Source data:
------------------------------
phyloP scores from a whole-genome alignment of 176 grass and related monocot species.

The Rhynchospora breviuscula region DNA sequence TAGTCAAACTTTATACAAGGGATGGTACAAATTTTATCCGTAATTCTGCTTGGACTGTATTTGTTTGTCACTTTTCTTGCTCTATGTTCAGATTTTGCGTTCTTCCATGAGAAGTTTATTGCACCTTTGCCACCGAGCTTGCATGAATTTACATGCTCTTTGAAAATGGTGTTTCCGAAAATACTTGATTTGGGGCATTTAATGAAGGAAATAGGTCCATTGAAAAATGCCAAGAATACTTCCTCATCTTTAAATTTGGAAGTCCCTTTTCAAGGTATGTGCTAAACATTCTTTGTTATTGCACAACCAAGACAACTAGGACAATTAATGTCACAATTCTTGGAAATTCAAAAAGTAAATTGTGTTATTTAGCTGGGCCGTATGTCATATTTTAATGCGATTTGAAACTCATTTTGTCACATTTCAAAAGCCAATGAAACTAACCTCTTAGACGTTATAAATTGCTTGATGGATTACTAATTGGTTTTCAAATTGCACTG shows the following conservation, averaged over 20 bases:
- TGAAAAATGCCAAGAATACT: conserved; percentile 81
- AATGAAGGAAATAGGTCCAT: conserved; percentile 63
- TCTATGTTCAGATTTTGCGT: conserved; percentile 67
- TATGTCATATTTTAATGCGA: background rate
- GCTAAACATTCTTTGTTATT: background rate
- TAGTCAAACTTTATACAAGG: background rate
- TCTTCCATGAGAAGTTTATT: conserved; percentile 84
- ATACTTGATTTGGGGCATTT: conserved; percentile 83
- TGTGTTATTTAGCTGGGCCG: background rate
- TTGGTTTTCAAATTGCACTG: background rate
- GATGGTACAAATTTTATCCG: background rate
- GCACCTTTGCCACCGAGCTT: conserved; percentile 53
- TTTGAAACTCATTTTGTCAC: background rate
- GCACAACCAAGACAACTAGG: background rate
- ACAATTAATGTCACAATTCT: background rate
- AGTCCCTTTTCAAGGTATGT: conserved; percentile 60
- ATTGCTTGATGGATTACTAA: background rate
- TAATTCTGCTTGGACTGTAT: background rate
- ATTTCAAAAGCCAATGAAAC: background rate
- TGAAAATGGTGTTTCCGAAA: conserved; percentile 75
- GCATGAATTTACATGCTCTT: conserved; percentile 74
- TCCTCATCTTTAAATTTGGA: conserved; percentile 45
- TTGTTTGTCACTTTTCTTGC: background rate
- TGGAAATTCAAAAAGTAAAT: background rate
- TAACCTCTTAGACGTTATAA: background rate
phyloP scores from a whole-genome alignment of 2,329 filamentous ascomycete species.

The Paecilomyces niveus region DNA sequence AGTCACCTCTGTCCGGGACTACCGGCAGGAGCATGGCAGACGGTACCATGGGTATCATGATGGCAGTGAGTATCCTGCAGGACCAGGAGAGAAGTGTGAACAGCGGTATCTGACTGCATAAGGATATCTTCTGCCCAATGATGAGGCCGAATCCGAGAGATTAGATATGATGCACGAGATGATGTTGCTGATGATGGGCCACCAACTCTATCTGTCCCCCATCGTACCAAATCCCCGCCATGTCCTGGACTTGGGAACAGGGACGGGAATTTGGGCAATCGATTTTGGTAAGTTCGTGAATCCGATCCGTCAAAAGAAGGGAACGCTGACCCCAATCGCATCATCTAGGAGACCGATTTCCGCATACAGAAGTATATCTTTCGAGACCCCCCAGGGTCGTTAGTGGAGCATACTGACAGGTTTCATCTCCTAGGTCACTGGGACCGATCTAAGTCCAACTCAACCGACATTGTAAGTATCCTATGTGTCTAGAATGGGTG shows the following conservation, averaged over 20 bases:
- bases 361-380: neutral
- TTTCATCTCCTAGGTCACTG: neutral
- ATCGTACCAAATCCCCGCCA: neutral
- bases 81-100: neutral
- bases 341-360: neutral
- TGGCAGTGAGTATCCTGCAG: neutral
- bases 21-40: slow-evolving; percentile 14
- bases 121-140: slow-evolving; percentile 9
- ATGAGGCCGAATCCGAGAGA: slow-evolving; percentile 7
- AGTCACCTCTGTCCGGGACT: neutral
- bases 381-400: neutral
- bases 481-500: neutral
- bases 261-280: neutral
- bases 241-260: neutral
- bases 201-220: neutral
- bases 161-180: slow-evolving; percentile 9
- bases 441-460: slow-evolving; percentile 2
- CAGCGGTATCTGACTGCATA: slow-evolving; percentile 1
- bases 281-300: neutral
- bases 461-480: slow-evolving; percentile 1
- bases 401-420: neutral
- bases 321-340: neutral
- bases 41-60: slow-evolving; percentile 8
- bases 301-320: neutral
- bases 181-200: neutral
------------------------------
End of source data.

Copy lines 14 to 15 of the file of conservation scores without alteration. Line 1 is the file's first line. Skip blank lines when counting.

- GCACCTTTGCCACCGAGCTT: conserved; percentile 53
- TTTGAAACTCATTTTGTCAC: background rate